Manga Adaptation by WIT Studio and Cloverworks
Streaming on Crunchyroll
The rival nations of Westalis and Ostania are locked in a cold war, where battles are won not through force of arms, but through espionage. Agent “Twilight” is Westalis’ top spy, and his newest assignment is to get close to an extremist political leader, an infamous recluse. The only path available is to meet him is via a school function, parent to parent. But Twilight is single and childless! To complete his mission, he’s got to put together a cover: a family that allows him to spy.
Iro’s verdict: A Solid Adaptation
I’m bringing in a lot of goodwill for Spy x Family from the manga, which I have recently read and enjoyed quite a lot. What remains to be seen is if the Wit Studio / Cloverworks combo can make it work, and while the first episode is good-looking in all the right places, the fact remains that both of these studios have a reputation for crashing and burning. The hope is, of course, that once the full ensemble dynamic gets set up, we’ll have a great time. All they need to do is keep up the momentum. Please don’t fuck it up.
Zigg’s verdict: The Man with the Golden Pun
Being unfamiliar with the source material, it took me a fair few minutes of watching this episode before I realised it was actually being deliberately funny. That’s not an indictment of the show though, but rather a reflection that this is something we don’t see too much in the world of anime – a delightfully dry, understated comedy that plays everything perfectly straight-faced and generates laughs through sharp wit rather than slapstick set pieces. Already there’s huge potential for amusement in the lopsided relationship between Loid and Anya, and the show proves itself adept at balancing action set-pieces, sight gags, and touching relationship drama. Like most stories in the ‘substitute parent’ genre there’s the danger of everything getting a bit saccharine and predictable, but this premiere was nimble and well written enough that I’m confident Spy x Family will avoid that pitfall. Overall a total delight, and I can’t wait to see how crazy Mum is going to be when she shows up.
Gee’s verdict: From Jump+ With Love
As a longtime fan of the manga, Spy x Family was definitely the one to keep an eye on this season. I’m happy to say with its premier episode, that remains true. The Studio Wit/Cloverworks collaboration has led to a technically solid and competent portrayal of the inciting events of the source material. You can already tell there’s a really special dynamic in the making between Loid’s comically serious spy mentality and Anya’s precocious energy, which is supplemented by her mind reading gimmick. Nailing Anya was always going to be the make or break for a Spy x Family adaptation, she’s the heart and soul of the story. So far, the anime is doing a great job portraying the childish glee with which she approaches life in spite of her past traumas. Her ability to read minds is quickly addressed as both a blessing and an entertaining curse. She might be able to read minds but her ability to interpret the information she gains from it is still limited by her childish understanding of the world.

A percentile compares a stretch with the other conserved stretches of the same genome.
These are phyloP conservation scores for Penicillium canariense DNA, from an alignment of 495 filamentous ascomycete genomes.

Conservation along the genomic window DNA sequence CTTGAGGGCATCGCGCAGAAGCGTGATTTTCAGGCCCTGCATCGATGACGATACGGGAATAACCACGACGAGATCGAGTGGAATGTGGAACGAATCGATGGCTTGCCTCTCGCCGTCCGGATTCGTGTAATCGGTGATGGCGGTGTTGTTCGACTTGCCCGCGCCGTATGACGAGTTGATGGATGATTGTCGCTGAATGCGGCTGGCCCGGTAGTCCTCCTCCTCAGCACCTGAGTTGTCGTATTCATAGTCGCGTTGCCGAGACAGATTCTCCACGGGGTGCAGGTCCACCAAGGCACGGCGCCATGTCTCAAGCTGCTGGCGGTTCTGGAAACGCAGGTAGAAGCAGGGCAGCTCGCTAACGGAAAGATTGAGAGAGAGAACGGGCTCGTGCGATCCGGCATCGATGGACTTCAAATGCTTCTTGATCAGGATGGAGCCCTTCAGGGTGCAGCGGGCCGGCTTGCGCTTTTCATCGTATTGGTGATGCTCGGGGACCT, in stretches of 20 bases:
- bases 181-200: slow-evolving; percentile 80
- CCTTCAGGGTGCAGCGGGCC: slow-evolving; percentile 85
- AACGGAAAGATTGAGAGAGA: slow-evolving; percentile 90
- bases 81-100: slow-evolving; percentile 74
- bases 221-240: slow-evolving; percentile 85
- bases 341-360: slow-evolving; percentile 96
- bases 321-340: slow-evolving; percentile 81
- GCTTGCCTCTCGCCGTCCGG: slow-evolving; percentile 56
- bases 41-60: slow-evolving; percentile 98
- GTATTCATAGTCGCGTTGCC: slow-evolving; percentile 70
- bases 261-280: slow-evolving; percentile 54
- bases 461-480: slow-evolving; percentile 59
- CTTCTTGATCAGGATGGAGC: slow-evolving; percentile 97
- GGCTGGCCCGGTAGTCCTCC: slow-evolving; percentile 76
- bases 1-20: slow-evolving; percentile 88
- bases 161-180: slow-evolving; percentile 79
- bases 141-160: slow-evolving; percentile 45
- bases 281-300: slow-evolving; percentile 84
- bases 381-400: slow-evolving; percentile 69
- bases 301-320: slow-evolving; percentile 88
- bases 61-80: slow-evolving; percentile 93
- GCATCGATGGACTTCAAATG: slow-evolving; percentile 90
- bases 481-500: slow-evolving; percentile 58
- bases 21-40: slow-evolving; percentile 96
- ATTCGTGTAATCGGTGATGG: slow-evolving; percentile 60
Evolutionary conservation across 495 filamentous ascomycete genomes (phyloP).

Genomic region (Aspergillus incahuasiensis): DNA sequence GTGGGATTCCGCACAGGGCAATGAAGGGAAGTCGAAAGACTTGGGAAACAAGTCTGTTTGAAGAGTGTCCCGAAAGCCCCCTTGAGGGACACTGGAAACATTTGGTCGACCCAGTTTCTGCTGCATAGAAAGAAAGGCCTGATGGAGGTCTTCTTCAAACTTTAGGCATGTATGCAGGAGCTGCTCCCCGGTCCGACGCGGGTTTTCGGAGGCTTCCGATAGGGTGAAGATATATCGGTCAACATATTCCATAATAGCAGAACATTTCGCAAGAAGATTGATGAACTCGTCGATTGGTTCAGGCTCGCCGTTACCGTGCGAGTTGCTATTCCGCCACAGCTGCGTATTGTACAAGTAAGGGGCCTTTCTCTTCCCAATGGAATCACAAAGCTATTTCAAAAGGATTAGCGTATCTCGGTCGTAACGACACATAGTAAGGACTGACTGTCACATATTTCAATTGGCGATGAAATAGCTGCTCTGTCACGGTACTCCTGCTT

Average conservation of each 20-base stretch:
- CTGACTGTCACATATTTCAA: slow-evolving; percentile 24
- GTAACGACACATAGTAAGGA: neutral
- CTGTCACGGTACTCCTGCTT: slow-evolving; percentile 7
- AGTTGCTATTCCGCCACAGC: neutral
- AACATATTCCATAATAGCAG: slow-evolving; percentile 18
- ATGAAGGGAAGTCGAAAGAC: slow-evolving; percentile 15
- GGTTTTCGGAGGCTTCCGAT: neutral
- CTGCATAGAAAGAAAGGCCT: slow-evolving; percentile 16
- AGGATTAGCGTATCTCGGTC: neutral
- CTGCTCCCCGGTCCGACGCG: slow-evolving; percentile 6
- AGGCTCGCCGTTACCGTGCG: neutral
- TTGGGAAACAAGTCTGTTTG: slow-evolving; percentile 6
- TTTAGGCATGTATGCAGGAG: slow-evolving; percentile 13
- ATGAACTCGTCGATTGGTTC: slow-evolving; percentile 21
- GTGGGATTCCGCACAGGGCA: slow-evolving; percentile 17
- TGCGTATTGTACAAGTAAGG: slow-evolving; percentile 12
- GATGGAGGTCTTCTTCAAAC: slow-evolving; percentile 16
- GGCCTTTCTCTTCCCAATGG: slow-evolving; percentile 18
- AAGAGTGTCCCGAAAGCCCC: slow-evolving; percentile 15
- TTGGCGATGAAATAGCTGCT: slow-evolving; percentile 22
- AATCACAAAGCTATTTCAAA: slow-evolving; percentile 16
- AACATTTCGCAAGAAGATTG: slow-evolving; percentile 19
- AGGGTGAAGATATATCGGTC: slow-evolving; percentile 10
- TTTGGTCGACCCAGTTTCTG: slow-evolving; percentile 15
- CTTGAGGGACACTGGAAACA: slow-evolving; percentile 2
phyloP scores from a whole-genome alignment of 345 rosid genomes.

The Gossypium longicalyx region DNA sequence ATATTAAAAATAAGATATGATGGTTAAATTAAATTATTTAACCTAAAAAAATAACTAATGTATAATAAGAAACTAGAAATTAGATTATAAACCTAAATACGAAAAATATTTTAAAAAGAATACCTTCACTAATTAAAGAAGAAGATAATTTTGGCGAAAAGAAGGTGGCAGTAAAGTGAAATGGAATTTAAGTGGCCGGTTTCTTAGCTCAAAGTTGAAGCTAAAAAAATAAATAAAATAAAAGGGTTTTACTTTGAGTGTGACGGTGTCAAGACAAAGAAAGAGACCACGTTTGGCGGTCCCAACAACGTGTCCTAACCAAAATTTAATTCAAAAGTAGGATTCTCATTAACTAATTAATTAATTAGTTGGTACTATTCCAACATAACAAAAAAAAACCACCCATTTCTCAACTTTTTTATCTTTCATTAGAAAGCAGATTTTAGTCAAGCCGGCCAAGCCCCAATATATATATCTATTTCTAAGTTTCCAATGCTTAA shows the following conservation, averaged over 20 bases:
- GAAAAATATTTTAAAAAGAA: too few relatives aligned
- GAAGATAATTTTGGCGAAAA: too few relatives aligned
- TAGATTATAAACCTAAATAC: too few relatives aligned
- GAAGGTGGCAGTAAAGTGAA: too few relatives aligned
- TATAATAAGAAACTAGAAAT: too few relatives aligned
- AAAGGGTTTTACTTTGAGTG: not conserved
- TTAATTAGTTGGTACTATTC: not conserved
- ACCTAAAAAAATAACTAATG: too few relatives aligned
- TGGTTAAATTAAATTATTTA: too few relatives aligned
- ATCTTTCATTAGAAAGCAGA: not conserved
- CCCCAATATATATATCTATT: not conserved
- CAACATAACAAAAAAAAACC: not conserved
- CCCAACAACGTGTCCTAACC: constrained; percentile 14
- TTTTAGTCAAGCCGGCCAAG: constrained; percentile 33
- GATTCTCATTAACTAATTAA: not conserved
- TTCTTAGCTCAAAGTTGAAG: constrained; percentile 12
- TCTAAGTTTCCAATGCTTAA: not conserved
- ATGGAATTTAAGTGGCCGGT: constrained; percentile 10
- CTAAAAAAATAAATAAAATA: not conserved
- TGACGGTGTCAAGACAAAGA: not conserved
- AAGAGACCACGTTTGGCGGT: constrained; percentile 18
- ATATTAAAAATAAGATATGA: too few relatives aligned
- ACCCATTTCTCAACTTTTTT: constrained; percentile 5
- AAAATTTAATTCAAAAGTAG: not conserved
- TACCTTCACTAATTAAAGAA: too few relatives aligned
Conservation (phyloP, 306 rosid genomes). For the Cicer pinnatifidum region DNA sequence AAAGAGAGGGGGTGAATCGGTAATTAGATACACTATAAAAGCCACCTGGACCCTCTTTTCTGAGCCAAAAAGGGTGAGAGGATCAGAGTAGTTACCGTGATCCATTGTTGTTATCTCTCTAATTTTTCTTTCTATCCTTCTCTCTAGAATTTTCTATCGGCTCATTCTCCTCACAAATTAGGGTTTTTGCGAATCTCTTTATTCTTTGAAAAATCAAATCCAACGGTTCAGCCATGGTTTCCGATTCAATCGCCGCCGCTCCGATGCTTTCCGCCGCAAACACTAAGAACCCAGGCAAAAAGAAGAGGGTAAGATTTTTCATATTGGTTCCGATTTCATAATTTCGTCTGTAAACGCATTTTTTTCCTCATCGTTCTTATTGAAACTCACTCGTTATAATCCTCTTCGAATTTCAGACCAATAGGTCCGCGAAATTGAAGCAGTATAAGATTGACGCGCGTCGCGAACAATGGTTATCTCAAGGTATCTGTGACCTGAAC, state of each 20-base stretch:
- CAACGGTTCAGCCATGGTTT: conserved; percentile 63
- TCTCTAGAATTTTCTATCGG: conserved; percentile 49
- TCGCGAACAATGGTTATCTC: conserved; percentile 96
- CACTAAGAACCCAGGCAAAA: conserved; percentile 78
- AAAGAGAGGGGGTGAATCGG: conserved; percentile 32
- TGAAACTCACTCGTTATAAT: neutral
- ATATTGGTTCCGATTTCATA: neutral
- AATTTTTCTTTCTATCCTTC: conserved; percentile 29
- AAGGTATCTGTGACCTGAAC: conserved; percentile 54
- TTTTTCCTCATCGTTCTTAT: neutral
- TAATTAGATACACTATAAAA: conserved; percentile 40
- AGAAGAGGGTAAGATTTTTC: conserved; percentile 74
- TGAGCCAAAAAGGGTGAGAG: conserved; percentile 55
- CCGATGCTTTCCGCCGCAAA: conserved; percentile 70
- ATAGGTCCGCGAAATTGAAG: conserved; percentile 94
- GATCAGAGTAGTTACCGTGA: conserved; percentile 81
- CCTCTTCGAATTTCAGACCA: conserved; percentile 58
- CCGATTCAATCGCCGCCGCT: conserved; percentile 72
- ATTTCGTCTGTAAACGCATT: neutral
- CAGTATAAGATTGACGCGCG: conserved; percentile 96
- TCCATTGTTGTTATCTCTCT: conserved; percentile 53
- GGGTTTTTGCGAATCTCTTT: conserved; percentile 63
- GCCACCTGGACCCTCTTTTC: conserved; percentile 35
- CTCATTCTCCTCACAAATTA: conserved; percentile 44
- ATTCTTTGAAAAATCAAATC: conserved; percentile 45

I truly adore the original manga so honestly, all the anime needs to do is bring those qualities to life and it should be a pretty smooth ride. I’m still somewhat concerned by the fact this anime is being primarily handled by two different studios, one of which has gained a somewhat checkered reputation as of late. The last time Cloverworks was involved in a hotly anticipated WSJ anime adaptation, we got The Promised Neverland and well, the less said the better. It remains to be seen if Spy x Family can avoid those same pitfalls. I truly hope it does.
Artemis’ verdict: Mission Accomplished
I’ll be honest, I wasn’t necessarily expecting all that much from Spy x Family. Sure, I’d heard the manga was popular, but action shounen pieces have never really been my speed; I’m normally over in the quiet slice-of-life/drama camp. That makes this show all the more delightful with its sharp pacing, great sense of comedic timing, a sense of humour that works far better than I would have thought possible given its premise, and a quirky yet strangely believable child character that I fell in love with from minute one.
Part of me wants to downplay things a bit, just in case Spy x Family‘s premiere ended up being a crazy fluke and that same energy can’t be sustained throughout the entire series, but so far, I’m all in. The show is intentionally dumb enough to be wildly entertaining, yet at the same time emotionally impactful enough to make me blink back a few tears in more than one spot. Provided it can keep that tricky balancing act up, this is very likely going to be my favourite new title of the season.